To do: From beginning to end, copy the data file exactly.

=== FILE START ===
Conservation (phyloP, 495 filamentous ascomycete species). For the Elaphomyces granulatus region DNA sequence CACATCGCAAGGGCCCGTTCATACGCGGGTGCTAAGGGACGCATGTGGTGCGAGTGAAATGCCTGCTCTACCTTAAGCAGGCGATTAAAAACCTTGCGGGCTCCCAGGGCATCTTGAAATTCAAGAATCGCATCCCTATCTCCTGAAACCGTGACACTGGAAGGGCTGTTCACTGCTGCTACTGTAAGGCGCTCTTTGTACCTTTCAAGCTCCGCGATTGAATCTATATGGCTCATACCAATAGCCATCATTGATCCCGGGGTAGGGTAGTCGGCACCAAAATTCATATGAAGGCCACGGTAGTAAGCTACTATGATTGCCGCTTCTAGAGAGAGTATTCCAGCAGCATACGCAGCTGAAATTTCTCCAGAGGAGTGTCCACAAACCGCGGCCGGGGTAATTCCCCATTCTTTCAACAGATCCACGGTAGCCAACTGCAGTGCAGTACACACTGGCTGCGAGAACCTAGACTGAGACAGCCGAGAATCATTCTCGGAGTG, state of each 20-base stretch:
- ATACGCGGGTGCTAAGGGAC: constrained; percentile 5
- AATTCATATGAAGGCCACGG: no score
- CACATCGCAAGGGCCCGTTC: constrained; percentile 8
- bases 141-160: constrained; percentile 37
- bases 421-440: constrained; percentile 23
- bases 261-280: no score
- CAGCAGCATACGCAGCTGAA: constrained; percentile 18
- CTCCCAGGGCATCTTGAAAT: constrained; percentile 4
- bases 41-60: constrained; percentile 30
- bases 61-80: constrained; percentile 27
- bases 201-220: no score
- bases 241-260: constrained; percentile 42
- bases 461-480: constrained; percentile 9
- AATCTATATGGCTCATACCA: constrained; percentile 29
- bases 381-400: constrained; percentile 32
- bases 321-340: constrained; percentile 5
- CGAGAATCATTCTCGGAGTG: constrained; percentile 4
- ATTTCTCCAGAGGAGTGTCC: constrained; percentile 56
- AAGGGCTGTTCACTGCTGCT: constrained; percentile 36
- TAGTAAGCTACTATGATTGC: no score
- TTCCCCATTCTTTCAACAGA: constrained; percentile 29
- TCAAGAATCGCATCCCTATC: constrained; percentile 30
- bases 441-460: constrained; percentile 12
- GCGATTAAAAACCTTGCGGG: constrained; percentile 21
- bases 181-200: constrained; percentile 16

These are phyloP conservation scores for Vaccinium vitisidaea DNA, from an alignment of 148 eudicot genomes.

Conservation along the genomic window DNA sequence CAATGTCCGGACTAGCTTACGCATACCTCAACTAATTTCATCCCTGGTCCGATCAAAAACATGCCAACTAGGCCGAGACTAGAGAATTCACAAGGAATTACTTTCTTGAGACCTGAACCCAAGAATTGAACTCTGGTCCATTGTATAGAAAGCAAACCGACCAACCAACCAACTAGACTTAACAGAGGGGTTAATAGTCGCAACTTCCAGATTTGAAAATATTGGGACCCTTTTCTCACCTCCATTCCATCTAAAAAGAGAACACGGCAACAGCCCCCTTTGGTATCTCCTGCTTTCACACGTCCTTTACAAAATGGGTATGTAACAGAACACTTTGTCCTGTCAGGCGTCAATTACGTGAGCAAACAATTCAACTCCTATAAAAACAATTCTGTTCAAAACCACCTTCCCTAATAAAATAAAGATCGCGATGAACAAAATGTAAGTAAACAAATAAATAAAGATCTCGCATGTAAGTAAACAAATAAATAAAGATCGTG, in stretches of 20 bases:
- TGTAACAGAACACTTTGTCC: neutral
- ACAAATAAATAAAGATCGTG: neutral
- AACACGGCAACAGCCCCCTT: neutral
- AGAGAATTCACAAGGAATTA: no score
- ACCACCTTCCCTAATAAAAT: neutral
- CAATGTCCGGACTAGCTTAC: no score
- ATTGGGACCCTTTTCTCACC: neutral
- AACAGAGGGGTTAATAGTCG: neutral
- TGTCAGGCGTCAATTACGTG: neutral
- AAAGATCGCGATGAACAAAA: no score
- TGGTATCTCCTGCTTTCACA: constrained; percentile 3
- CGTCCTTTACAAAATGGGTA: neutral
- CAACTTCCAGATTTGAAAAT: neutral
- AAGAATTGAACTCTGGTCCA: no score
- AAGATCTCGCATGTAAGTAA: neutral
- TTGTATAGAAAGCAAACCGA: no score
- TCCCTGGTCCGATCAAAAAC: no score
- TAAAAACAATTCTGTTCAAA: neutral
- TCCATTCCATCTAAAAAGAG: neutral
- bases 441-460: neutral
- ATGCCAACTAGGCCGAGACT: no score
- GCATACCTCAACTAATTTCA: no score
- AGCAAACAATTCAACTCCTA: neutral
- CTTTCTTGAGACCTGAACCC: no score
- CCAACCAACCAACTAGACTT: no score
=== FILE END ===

Conservation (phyloP, 495 filamentous ascomycete species). For the Elaphomyces granulatus region DNA sequence CACATCGCAAGGGCCCGTTCATACGCGGGTGCTAAGGGACGCATGTGGTGCGAGTGAAATGCCTGCTCTACCTTAAGCAGGCGATTAAAAACCTTGCGGGCTCCCAGGGCATCTTGAAATTCAAGAATCGCATCCCTATCTCCTGAAACCGTGACACTGGAAGGGCTGTTCACTGCTGCTACTGTAAGGCGCTCTTTGTACCTTTCAAGCTCCGCGATTGAATCTATATGGCTCATACCAATAGCCATCATTGATCCCGGGGTAGGGTAGTCGGCACCAAAATTCATATGAAGGCCACGGTAGTAAGCTACTATGATTGCCGCTTCTAGAGAGAGTATTCCAGCAGCATACGCAGCTGAAATTTCTCCAGAGGAGTGTCCACAAACCGCGGCCGGGGTAATTCCCCATTCTTTCAACAGATCCACGGTAGCCAACTGCAGTGCAGTACACACTGGCTGCGAGAACCTAGACTGAGACAGCCGAGAATCATTCTCGGAGTG, state of each 20-base stretch:
- ATACGCGGGTGCTAAGGGAC: constrained; percentile 5
- AATTCATATGAAGGCCACGG: no score
- CACATCGCAAGGGCCCGTTC: constrained; percentile 8
- bases 141-160: constrained; percentile 37
- bases 421-440: constrained; percentile 23
- bases 261-280: no score
- CAGCAGCATACGCAGCTGAA: constrained; percentile 18
- CTCCCAGGGCATCTTGAAAT: constrained; percentile 4
- bases 41-60: constrained; percentile 30
- bases 61-80: constrained; percentile 27
- bases 201-220: no score
- bases 241-260: constrained; percentile 42
- bases 461-480: constrained; percentile 9
- AATCTATATGGCTCATACCA: constrained; percentile 29
- bases 381-400: constrained; percentile 32
- bases 321-340: constrained; percentile 5
- CGAGAATCATTCTCGGAGTG: constrained; percentile 4
- ATTTCTCCAGAGGAGTGTCC: constrained; percentile 56
- AAGGGCTGTTCACTGCTGCT: constrained; percentile 36
- TAGTAAGCTACTATGATTGC: no score
- TTCCCCATTCTTTCAACAGA: constrained; percentile 29
- TCAAGAATCGCATCCCTATC: constrained; percentile 30
- bases 441-460: constrained; percentile 12
- GCGATTAAAAACCTTGCGGG: constrained; percentile 21
- bases 181-200: constrained; percentile 16

These are phyloP conservation scores for Vaccinium vitisidaea DNA, from an alignment of 148 eudicot genomes.

Conservation along the genomic window DNA sequence CAATGTCCGGACTAGCTTACGCATACCTCAACTAATTTCATCCCTGGTCCGATCAAAAACATGCCAACTAGGCCGAGACTAGAGAATTCACAAGGAATTACTTTCTTGAGACCTGAACCCAAGAATTGAACTCTGGTCCATTGTATAGAAAGCAAACCGACCAACCAACCAACTAGACTTAACAGAGGGGTTAATAGTCGCAACTTCCAGATTTGAAAATATTGGGACCCTTTTCTCACCTCCATTCCATCTAAAAAGAGAACACGGCAACAGCCCCCTTTGGTATCTCCTGCTTTCACACGTCCTTTACAAAATGGGTATGTAACAGAACACTTTGTCCTGTCAGGCGTCAATTACGTGAGCAAACAATTCAACTCCTATAAAAACAATTCTGTTCAAAACCACCTTCCCTAATAAAATAAAGATCGCGATGAACAAAATGTAAGTAAACAAATAAATAAAGATCTCGCATGTAAGTAAACAAATAAATAAAGATCGTG, in stretches of 20 bases:
- TGTAACAGAACACTTTGTCC: neutral
- ACAAATAAATAAAGATCGTG: neutral
- AACACGGCAACAGCCCCCTT: neutral
- AGAGAATTCACAAGGAATTA: no score
- ACCACCTTCCCTAATAAAAT: neutral
- CAATGTCCGGACTAGCTTAC: no score
- ATTGGGACCCTTTTCTCACC: neutral
- AACAGAGGGGTTAATAGTCG: neutral
- TGTCAGGCGTCAATTACGTG: neutral
- AAAGATCGCGATGAACAAAA: no score
- TGGTATCTCCTGCTTTCACA: constrained; percentile 3
- CGTCCTTTACAAAATGGGTA: neutral
- CAACTTCCAGATTTGAAAAT: neutral
- AAGAATTGAACTCTGGTCCA: no score
- AAGATCTCGCATGTAAGTAA: neutral
- TTGTATAGAAAGCAAACCGA: no score
- TCCCTGGTCCGATCAAAAAC: no score
- TAAAAACAATTCTGTTCAAA: neutral
- TCCATTCCATCTAAAAAGAG: neutral
- bases 441-460: neutral
- ATGCCAACTAGGCCGAGACT: no score
- GCATACCTCAACTAATTTCA: no score
- AGCAAACAATTCAACTCCTA: neutral
- CTTTCTTGAGACCTGAACCC: no score
- CCAACCAACCAACTAGACTT: no score